On top of the insider buying, it's good to see that Farmers & Merchants Bancorp insiders have a valuable investment in the business. As a matter of fact, their holding is valued at US$32m. This considerable investment should help drive long-term value in the business. Those holdings account for over 8.2% of the company; visible skin in the game.

While insiders are apparently happy to hold and accumulate shares, that is just part of the big picture. That's because on our analysis the CEO, Lars Eller, is paid less than the median for similar sized companies. The median total compensation for CEOs of companies similar in size to Farmers & Merchants Bancorp, with market caps between US$200m and US$800m, is around US$2.7m.

The CEO of Farmers & Merchants Bancorp only received US$718k in total compensation for the year ending December 2021. First impressions seem to indicate a compensation policy that is favourable to shareholders. CEO remuneration levels are not the most important metric for investors, but when the pay is modest, that does support enhanced alignment between the CEO and the ordinary shareholders. Generally, arguments can be made that reasonable pay levels attest to good decision-making.

Is Farmers & Merchants Bancorp Worth Keeping An Eye On?

One important encouraging feature of Farmers & Merchants Bancorp is that it is growing profits. On top of that, we've seen insiders buying shares even though they already own plenty. That should do plenty in prompting budding investors to undertake a bit more research - or even adding the company to their watchlists. Don't forget that there may still be risks. For instance, we've identified 1 warning sign for Farmers & Merchants Bancorp that you should be aware of.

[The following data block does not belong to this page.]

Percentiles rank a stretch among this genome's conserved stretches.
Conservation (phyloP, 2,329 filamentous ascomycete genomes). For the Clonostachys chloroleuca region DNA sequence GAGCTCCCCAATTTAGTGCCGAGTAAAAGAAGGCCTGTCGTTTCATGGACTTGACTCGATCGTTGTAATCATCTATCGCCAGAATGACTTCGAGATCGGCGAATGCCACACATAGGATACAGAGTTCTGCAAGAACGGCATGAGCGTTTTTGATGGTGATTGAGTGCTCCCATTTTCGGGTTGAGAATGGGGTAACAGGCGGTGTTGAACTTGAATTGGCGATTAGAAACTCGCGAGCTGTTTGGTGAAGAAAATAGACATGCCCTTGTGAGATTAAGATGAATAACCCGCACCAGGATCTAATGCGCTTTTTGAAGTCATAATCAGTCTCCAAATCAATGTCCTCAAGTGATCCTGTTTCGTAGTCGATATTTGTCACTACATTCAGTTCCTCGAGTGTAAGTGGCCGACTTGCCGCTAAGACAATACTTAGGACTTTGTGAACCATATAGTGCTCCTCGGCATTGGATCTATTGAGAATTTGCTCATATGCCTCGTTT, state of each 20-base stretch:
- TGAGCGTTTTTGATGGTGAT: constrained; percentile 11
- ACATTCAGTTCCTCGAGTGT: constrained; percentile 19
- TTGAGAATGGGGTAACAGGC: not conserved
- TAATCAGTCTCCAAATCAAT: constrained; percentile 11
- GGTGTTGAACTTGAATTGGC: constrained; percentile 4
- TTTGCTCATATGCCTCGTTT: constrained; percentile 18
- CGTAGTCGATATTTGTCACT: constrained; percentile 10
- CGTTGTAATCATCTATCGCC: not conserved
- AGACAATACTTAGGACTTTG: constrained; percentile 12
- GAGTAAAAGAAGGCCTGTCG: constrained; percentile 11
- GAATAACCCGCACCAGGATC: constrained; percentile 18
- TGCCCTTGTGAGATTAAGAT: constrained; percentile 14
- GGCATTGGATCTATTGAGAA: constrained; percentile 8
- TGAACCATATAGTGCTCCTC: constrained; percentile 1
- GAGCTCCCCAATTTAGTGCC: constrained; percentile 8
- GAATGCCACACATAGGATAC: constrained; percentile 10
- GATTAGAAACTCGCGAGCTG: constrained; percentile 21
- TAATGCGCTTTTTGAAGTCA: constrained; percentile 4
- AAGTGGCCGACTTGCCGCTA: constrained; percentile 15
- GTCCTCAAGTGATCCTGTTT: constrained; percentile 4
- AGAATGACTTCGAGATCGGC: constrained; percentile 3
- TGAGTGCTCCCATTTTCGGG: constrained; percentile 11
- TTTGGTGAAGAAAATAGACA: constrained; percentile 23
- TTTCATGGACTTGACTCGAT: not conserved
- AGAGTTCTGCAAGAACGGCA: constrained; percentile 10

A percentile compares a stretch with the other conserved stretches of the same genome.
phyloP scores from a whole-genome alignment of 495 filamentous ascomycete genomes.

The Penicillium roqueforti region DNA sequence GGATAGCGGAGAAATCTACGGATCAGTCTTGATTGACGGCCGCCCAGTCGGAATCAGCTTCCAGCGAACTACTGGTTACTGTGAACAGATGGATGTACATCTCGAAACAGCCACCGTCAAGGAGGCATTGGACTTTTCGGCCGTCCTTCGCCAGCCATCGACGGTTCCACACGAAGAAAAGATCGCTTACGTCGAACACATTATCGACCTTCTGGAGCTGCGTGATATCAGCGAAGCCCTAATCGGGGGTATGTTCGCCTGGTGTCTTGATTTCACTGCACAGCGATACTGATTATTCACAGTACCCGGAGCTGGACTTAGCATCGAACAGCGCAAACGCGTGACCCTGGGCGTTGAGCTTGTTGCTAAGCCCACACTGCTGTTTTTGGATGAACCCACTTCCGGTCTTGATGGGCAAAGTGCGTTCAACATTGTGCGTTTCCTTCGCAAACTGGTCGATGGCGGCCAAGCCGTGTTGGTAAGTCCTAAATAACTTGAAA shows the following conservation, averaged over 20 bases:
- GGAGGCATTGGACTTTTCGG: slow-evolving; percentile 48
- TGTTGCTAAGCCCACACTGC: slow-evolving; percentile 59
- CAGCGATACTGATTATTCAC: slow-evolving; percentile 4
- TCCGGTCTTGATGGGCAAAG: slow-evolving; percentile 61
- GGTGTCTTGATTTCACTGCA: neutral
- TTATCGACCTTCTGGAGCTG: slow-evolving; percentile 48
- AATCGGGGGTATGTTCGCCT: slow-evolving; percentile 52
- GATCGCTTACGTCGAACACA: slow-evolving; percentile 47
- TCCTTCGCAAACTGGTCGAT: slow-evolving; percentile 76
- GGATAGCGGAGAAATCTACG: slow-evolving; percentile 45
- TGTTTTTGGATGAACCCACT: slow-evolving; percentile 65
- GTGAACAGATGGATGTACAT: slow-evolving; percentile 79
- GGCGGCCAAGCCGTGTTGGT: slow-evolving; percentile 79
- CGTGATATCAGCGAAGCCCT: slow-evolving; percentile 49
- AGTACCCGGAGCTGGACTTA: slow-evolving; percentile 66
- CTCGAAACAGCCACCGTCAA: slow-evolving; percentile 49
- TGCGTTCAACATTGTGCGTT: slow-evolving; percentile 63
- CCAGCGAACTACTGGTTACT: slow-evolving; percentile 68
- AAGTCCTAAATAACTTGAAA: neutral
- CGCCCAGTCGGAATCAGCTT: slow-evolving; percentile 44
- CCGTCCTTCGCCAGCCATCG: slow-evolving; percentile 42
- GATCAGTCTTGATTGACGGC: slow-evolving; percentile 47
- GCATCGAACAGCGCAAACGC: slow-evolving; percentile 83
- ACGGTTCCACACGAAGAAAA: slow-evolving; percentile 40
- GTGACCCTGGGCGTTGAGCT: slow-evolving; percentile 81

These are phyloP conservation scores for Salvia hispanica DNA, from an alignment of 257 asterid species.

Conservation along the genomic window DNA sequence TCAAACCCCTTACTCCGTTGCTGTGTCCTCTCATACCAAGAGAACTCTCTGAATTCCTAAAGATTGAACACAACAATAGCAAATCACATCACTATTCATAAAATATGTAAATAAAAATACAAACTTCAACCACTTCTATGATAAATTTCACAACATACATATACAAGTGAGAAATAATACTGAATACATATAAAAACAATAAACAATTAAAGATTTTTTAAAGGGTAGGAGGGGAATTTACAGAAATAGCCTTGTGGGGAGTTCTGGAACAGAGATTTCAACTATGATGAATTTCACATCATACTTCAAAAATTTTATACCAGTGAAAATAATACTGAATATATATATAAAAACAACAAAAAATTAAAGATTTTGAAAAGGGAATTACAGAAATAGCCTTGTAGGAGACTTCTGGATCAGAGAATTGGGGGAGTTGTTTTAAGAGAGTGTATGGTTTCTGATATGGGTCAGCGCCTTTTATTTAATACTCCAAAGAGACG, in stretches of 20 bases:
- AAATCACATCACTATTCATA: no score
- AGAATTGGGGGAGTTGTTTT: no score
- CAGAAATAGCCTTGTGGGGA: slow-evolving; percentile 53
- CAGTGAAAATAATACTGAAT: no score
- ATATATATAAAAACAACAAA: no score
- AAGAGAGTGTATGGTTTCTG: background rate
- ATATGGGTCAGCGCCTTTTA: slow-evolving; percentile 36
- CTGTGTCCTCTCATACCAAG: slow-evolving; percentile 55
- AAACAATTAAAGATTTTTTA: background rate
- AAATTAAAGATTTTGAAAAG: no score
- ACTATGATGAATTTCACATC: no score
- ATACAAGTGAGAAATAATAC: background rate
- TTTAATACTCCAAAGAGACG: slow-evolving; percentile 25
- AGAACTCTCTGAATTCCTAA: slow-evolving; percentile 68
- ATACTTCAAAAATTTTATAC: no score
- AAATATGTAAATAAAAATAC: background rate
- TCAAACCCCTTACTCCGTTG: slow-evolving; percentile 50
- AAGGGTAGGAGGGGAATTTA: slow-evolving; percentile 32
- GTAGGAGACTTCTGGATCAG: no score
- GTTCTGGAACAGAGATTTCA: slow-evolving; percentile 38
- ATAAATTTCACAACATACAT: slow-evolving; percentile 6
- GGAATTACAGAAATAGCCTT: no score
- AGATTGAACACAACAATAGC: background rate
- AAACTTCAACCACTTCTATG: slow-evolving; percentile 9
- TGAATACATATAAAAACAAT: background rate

There are plenty of other companies that have insiders buying up shares. So if you like the sound of Farmers & Merchants Bancorp, you'll probably love this free list of growing companies that insiders are buying.

Please note the insider transactions discussed in this article refer to reportable transactions in the relevant jurisdiction.

Have feedback on this article? Concerned about the content? Get in touch with us directly. Alternatively, email editorial-team (at) simplywallst.com.

This article by Simply Wall St is general in nature. We provide commentary based on historical data and analyst forecasts only using an unbiased methodology and our articles are not intended to be financial advice. It does not constitute a recommendation to buy or sell any stock, and does not take account of your objectives, or your financial situation. We aim to bring you long-term focused analysis driven by fundamental data. Note that our analysis may not factor in the latest price-sensitive company announcements or qualitative material. Simply Wall St has no position in any stocks mentioned.